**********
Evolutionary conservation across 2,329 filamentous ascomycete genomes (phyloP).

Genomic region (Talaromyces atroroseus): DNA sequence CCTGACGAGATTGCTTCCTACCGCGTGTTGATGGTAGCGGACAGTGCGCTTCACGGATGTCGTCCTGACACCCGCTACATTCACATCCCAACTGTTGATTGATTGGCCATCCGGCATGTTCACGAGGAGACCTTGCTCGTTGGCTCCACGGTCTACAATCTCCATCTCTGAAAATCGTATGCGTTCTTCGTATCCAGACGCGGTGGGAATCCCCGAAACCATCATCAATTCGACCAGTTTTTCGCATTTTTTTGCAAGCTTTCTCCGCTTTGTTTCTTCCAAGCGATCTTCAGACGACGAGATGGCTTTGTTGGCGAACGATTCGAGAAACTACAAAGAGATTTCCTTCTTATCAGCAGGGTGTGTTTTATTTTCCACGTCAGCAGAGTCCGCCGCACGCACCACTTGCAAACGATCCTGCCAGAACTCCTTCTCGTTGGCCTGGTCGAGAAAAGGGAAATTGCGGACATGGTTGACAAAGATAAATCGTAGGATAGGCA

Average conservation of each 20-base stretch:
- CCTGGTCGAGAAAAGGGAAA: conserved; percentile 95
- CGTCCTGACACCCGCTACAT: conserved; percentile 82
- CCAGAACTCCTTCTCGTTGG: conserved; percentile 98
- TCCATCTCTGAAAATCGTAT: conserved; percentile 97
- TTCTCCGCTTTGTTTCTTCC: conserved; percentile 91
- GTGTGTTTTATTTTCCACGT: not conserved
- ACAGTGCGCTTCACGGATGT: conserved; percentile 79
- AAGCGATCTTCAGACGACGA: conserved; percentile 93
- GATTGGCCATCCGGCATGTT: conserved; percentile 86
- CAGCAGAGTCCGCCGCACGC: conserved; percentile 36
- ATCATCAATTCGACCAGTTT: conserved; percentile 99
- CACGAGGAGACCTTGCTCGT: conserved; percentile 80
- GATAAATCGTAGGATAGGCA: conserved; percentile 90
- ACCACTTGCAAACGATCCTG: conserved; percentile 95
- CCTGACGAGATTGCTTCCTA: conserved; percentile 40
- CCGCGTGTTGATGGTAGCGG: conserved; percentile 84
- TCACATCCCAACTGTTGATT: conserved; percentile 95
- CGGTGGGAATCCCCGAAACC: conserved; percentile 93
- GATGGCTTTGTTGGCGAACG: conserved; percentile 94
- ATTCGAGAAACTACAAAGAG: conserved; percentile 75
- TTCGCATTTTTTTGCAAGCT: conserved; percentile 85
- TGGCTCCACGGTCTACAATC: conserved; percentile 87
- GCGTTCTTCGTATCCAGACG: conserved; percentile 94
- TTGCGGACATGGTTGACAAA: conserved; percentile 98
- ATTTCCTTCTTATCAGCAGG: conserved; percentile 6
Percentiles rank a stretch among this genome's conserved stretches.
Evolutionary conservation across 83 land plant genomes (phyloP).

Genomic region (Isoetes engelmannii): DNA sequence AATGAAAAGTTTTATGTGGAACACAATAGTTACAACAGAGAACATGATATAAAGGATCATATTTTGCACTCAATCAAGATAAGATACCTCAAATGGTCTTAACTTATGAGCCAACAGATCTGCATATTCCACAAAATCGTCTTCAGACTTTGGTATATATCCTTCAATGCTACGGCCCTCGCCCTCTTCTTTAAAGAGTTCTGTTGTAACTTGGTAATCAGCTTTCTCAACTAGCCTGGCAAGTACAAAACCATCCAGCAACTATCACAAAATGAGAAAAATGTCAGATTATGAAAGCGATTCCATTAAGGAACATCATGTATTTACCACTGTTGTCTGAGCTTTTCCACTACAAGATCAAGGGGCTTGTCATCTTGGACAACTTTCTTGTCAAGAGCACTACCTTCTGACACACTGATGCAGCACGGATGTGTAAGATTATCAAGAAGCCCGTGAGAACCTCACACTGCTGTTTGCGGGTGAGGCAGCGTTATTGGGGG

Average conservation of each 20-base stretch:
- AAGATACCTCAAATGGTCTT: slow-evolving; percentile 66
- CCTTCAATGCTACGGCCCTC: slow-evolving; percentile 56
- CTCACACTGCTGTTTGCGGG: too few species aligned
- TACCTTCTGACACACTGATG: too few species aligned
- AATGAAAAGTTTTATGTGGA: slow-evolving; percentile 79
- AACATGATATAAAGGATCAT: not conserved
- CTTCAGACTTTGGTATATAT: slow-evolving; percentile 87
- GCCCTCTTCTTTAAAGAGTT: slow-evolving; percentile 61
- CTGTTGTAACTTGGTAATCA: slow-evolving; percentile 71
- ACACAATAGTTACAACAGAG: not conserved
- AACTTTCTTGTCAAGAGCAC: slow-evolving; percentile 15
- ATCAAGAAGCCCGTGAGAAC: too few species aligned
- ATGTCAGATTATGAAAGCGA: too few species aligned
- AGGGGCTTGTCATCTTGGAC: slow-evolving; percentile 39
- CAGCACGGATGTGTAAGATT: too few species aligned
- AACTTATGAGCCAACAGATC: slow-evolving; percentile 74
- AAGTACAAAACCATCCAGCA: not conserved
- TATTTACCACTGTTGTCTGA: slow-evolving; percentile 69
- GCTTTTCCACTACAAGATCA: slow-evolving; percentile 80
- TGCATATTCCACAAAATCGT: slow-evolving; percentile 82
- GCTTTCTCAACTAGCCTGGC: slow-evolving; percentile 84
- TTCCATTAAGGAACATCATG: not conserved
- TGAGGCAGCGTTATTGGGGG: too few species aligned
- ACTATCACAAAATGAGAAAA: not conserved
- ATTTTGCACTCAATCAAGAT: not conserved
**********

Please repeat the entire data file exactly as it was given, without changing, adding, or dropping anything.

Evolutionary conservation across 2,329 filamentous ascomycete genomes (phyloP).

Genomic region (Talaromyces atroroseus): DNA sequence CCTGACGAGATTGCTTCCTACCGCGTGTTGATGGTAGCGGACAGTGCGCTTCACGGATGTCGTCCTGACACCCGCTACATTCACATCCCAACTGTTGATTGATTGGCCATCCGGCATGTTCACGAGGAGACCTTGCTCGTTGGCTCCACGGTCTACAATCTCCATCTCTGAAAATCGTATGCGTTCTTCGTATCCAGACGCGGTGGGAATCCCCGAAACCATCATCAATTCGACCAGTTTTTCGCATTTTTTTGCAAGCTTTCTCCGCTTTGTTTCTTCCAAGCGATCTTCAGACGACGAGATGGCTTTGTTGGCGAACGATTCGAGAAACTACAAAGAGATTTCCTTCTTATCAGCAGGGTGTGTTTTATTTTCCACGTCAGCAGAGTCCGCCGCACGCACCACTTGCAAACGATCCTGCCAGAACTCCTTCTCGTTGGCCTGGTCGAGAAAAGGGAAATTGCGGACATGGTTGACAAAGATAAATCGTAGGATAGGCA

Average conservation of each 20-base stretch:
- CCTGGTCGAGAAAAGGGAAA: conserved; percentile 95
- CGTCCTGACACCCGCTACAT: conserved; percentile 82
- CCAGAACTCCTTCTCGTTGG: conserved; percentile 98
- TCCATCTCTGAAAATCGTAT: conserved; percentile 97
- TTCTCCGCTTTGTTTCTTCC: conserved; percentile 91
- GTGTGTTTTATTTTCCACGT: not conserved
- ACAGTGCGCTTCACGGATGT: conserved; percentile 79
- AAGCGATCTTCAGACGACGA: conserved; percentile 93
- GATTGGCCATCCGGCATGTT: conserved; percentile 86
- CAGCAGAGTCCGCCGCACGC: conserved; percentile 36
- ATCATCAATTCGACCAGTTT: conserved; percentile 99
- CACGAGGAGACCTTGCTCGT: conserved; percentile 80
- GATAAATCGTAGGATAGGCA: conserved; percentile 90
- ACCACTTGCAAACGATCCTG: conserved; percentile 95
- CCTGACGAGATTGCTTCCTA: conserved; percentile 40
- CCGCGTGTTGATGGTAGCGG: conserved; percentile 84
- TCACATCCCAACTGTTGATT: conserved; percentile 95
- CGGTGGGAATCCCCGAAACC: conserved; percentile 93
- GATGGCTTTGTTGGCGAACG: conserved; percentile 94
- ATTCGAGAAACTACAAAGAG: conserved; percentile 75
- TTCGCATTTTTTTGCAAGCT: conserved; percentile 85
- TGGCTCCACGGTCTACAATC: conserved; percentile 87
- GCGTTCTTCGTATCCAGACG: conserved; percentile 94
- TTGCGGACATGGTTGACAAA: conserved; percentile 98
- ATTTCCTTCTTATCAGCAGG: conserved; percentile 6
Percentiles rank a stretch among this genome's conserved stretches.
Evolutionary conservation across 83 land plant genomes (phyloP).

Genomic region (Isoetes engelmannii): DNA sequence AATGAAAAGTTTTATGTGGAACACAATAGTTACAACAGAGAACATGATATAAAGGATCATATTTTGCACTCAATCAAGATAAGATACCTCAAATGGTCTTAACTTATGAGCCAACAGATCTGCATATTCCACAAAATCGTCTTCAGACTTTGGTATATATCCTTCAATGCTACGGCCCTCGCCCTCTTCTTTAAAGAGTTCTGTTGTAACTTGGTAATCAGCTTTCTCAACTAGCCTGGCAAGTACAAAACCATCCAGCAACTATCACAAAATGAGAAAAATGTCAGATTATGAAAGCGATTCCATTAAGGAACATCATGTATTTACCACTGTTGTCTGAGCTTTTCCACTACAAGATCAAGGGGCTTGTCATCTTGGACAACTTTCTTGTCAAGAGCACTACCTTCTGACACACTGATGCAGCACGGATGTGTAAGATTATCAAGAAGCCCGTGAGAACCTCACACTGCTGTTTGCGGGTGAGGCAGCGTTATTGGGGG

Average conservation of each 20-base stretch:
- AAGATACCTCAAATGGTCTT: slow-evolving; percentile 66
- CCTTCAATGCTACGGCCCTC: slow-evolving; percentile 56
- CTCACACTGCTGTTTGCGGG: too few species aligned
- TACCTTCTGACACACTGATG: too few species aligned
- AATGAAAAGTTTTATGTGGA: slow-evolving; percentile 79
- AACATGATATAAAGGATCAT: not conserved
- CTTCAGACTTTGGTATATAT: slow-evolving; percentile 87
- GCCCTCTTCTTTAAAGAGTT: slow-evolving; percentile 61
- CTGTTGTAACTTGGTAATCA: slow-evolving; percentile 71
- ACACAATAGTTACAACAGAG: not conserved
- AACTTTCTTGTCAAGAGCAC: slow-evolving; percentile 15
- ATCAAGAAGCCCGTGAGAAC: too few species aligned
- ATGTCAGATTATGAAAGCGA: too few species aligned
- AGGGGCTTGTCATCTTGGAC: slow-evolving; percentile 39
- CAGCACGGATGTGTAAGATT: too few species aligned
- AACTTATGAGCCAACAGATC: slow-evolving; percentile 74
- AAGTACAAAACCATCCAGCA: not conserved
- TATTTACCACTGTTGTCTGA: slow-evolving; percentile 69
- GCTTTTCCACTACAAGATCA: slow-evolving; percentile 80
- TGCATATTCCACAAAATCGT: slow-evolving; percentile 82
- GCTTTCTCAACTAGCCTGGC: slow-evolving; percentile 84
- TTCCATTAAGGAACATCATG: not conserved
- TGAGGCAGCGTTATTGGGGG: too few species aligned
- ACTATCACAAAATGAGAAAA: not conserved
- ATTTTGCACTCAATCAAGAT: not conserved